If you're living with a chronic illness, you're in the right place.

Sunday, October 28, 2012

The What-If's

11:36 AM Posted by Stephanie Horgan , , ,


I recently was talking to a good friend of mine who also has a chronic illness, and she expressed to me something that I think many people go though. She talked about the idea of growing up too fast, since her diagnosis was at 18. Typically, when a teenager is diagnosed with a chronic illness, it can really alter their social/emotional growth, as not only do they have to face significant health challenges, which their peers are not facing, but they also have to learn to fit in despite these issues, all while taking care of themselves and managing their illness. Many adolescents we see at our practice are struggling with the concept of identity and fitting in. Will they be able to live a "normal" college life? Will they be able to hold down a job? Will their peers really "get it"? Developmentally, teens and college students are sorting through all sorts of identity issues, but chronic illness can throw a wrench in things. 

Often times, illnesses prevent young adults from participating in things. Whether its having to miss classes for a flare or doctor's appointments or surgeries, or having to cut back on extracurricular activities due to fatigue or symptoms, there are limits that their peers aren't dealing with. Limits are no fun. Especially when those limits are from your own body, and you are a teenager who is trying to establish independence from your family. Chronic illness is like a step forward from your peers, one where you have to grow up all too fast and be aware of your body's every signal. It is also like a step back, where you have to continue to depend on your parents or family members to take care of you when you are sick, instead of functioning like a typical independent adult. All these steps forward and backward can leave patients dizzy.

While friends may have been able to study abroad, patients with a chronic illness may have to stay close to their doctors and hospitals where they receive treatment. While friends may have been able to enjoy a beer and play sports, patients may have had to avoid alcohol due to medications they are on. While friends may be able to travel after graduation or take time off after graduation, patients need to find a job with health insurance and never want to have a lapse in coverage to avoid a future denial. Since the "typical" age to be diagnosed with Inflammatory Bowel Disease is age 15-25, we hear from patients the feeling that they have missed out on these crucial developmental years. 

When adult patients look back on when they were diagnosed, they may be faced with a long list of "what ifs", such as "What if I had been able to do everything I had wanted to do physically, like my peers?" College is a prime season for making friends, trying on a new identity, exploring new interests, taking road trips, backpacking the world, etc. All of these things can be severely impacted by someone who is dealing with a chronic illness diagnosis. There is a significant grief to process about the losses from chronic illness. And this grief is not a one-time thing, it can resurface at various times throughout the life cycle (throughout the week for that matter!) The important thing about addressing these losses, is having a safe place to process them, as well as to find ways to move forward. If you ever feel stuck in your grief, that is the time to reach out! Although it can feel very safe to isolate and not talk about your negative feelings towards your illness, grief is a funny thing in that you can't go around it, you have to go through it. From personal experience, my journey of grieving my losses is ongoing, non-linear, and ever-changing. One week I may be very in touch with the blessings from my illness, and feel the support of those around me. Another week, I may feel devastated and angry by yet another unpredictable loss of having to miss out on an activity I was looking forward to. The good news is that there are therapists who are trained to help with this, and there are many other patients out there who experience similar losses. Sometimes having a support network that includes others with your illness can provide an outlet to vent, as well as understanding from other people who are dealing with the same issues.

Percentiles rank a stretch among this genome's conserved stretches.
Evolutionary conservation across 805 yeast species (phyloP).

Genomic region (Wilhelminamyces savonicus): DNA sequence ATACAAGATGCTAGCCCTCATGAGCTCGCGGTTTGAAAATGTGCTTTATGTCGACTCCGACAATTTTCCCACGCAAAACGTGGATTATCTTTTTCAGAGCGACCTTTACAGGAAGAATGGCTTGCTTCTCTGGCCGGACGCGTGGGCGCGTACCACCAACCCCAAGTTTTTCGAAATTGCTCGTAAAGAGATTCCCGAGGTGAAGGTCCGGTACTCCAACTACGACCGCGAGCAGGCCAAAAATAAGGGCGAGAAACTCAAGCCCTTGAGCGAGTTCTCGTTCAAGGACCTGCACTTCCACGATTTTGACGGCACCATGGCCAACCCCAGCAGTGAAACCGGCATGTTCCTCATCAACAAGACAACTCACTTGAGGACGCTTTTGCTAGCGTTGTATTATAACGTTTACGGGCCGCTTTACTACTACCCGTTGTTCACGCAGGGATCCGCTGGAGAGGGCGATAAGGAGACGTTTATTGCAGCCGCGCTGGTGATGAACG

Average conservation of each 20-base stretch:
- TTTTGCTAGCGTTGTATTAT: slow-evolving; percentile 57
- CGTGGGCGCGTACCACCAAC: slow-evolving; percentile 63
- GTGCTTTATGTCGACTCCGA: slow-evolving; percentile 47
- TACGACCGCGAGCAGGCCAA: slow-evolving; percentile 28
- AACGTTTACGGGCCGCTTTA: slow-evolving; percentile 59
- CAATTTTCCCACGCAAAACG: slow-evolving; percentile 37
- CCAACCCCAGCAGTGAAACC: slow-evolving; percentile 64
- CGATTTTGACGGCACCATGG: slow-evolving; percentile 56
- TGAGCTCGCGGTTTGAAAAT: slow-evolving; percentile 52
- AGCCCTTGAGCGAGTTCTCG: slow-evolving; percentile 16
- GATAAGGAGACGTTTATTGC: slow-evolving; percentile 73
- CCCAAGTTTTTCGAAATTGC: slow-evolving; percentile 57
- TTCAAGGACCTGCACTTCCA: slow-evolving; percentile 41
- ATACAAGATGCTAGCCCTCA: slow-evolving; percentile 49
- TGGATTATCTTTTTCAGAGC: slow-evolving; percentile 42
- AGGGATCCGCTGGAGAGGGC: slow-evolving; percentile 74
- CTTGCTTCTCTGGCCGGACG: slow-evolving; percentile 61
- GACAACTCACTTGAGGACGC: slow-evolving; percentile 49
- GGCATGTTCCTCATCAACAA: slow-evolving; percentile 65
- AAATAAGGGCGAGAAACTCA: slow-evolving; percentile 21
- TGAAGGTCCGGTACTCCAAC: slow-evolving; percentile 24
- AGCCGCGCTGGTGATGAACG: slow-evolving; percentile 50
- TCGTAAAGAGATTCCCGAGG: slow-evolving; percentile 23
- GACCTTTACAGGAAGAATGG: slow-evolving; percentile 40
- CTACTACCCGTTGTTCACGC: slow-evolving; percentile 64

As for the what if's...those are not so easy to make disappear. They are part of the journey of being real about your illness, and something we may never get answers to. But in the meantime, there is help available, and the hope that flares don't last forever. There will be times of remission, and times where you can do more of the things you love. I saw a quote the other day that said "don't let a bad day make you feel like you have a bad life." I found this to be a great reminder on days when my illness is the worst, and it provides a bigger perspective on life. After all, we all have limited time here on the earth, we may as well enjoy it as much as we possible can!